The beauty of Google Squared is that you can tailor the results as you go. The list of boroughs was incomplete, but by clicking on the column, you can input a new borough in to the list and Google will immediately look for the information to fill out the rest of the columns. Likewise, if there’s a column of information there you don’t care about – like the address of the town hall – you can just click to remove it from the results grid.

Google Squared, while impressive, is by no means perfect. A search for tallest mountains, which I hoped would result in a list of the world’s 10 tallest mountains, was a curious mishmash of vaguely mountain-related search results but with seemingly no connecting thread between them. A search for moons, which I hoped would list the names of all the planets’ moons, was tantalisingly close to what I was after, but needed some serious column editing to get the information just right. One weak area of Google Squared is statistics. One of the moon columns had a list of baffling numbers, which I assume related to the mass of the moon, but with some expressed one way and others expressed another, and with no key or context to explain and define this, that column was more of a confusion than a help.

Nonetheless, Google Squared shows fantastic promise, and in time, could become the first port of call for students and researchers who need to distil a complicated series of data or information into an easy-to-read table. The inclusion of links within the columns themselves will push users directly through to the relevant websites. However, some experts have questioned whether the ability to get answers at-a-glance in this manner will reduce the number of people clicking through to the linked sites, and thus impact their traffic figures and advertising revenue.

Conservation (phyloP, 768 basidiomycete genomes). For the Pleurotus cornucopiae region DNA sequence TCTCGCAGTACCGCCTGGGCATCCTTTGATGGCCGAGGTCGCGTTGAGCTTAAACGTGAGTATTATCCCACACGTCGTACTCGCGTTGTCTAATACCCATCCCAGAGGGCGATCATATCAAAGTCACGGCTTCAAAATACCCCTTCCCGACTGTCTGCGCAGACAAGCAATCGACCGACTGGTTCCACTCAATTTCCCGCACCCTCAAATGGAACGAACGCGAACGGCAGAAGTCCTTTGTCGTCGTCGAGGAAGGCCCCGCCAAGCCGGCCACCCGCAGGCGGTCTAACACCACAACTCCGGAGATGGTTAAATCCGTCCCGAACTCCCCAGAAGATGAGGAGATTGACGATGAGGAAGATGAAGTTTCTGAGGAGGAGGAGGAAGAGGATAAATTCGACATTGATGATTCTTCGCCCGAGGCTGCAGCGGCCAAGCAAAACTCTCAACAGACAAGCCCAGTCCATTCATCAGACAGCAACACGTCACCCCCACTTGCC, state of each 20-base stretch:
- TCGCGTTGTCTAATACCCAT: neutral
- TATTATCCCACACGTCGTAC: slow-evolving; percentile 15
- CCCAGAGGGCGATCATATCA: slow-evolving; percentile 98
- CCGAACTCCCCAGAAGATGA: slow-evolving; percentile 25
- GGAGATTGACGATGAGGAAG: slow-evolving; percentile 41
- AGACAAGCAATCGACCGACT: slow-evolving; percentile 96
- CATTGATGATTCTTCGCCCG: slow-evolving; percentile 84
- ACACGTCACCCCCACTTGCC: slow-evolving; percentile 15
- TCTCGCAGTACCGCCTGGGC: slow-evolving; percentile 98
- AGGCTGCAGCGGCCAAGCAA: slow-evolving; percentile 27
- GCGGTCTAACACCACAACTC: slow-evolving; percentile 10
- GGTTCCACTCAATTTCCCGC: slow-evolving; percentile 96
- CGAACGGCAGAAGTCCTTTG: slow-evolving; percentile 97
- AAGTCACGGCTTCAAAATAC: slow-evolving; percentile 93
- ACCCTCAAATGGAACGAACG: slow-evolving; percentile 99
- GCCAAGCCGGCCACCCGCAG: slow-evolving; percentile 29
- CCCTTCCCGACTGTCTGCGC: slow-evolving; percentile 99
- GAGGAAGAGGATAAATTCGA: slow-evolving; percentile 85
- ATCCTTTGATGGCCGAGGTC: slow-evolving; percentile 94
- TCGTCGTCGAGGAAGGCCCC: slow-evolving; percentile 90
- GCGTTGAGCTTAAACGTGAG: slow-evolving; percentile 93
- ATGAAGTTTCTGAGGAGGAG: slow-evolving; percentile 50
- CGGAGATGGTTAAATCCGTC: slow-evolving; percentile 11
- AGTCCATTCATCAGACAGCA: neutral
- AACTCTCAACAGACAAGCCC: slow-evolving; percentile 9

Google Squared will appear in the Labs section of the Google homepage some time in the next few weeks. Web users should seek it out at the first opportunity.


These search innovations will be welcomed by web users and are a timely boost for Google, which faces a new and impressive challenger in Wolfram Alpha. The ability to filter search results by date is useful, and the visual representation provided by the Wonder Wheel will certainly appeal to many web users. Narrowing results by forums or reviews can occasionally be a hit and miss affair, with Google relying on webmasters to tag and label their web pages properly to ensure they are recognised as review sites or forums and thus pulled in to the results list. Google Squared shows bags of potential, but is more successful with some searches than others. A spokesman for Google said the more people use it, the better it will get at delivering the right information first time, but I think it will be some time before Google Squared makes the leap from Google Labs to the main search page. But when it does, web users will quickly come to rely on its dynamic search capabilities, useful tools and simple presentation.

Creativity is a mental and social process involving the generation of new ideas or concepts, or new associations of the creative mind between existing ideas or concepts.

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How to use Google’s new search tools
« on: 16. May 2009., 15:45:31 »


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Re: How to use Google’s new search tools
« Reply #1 on: 13. October 2010., 01:45:34 »
cool...gud to knw


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Re: How to use Google’s new search tools
« Reply #2 on: 21. January 2011., 06:54:57 »
Thanks for sharing !!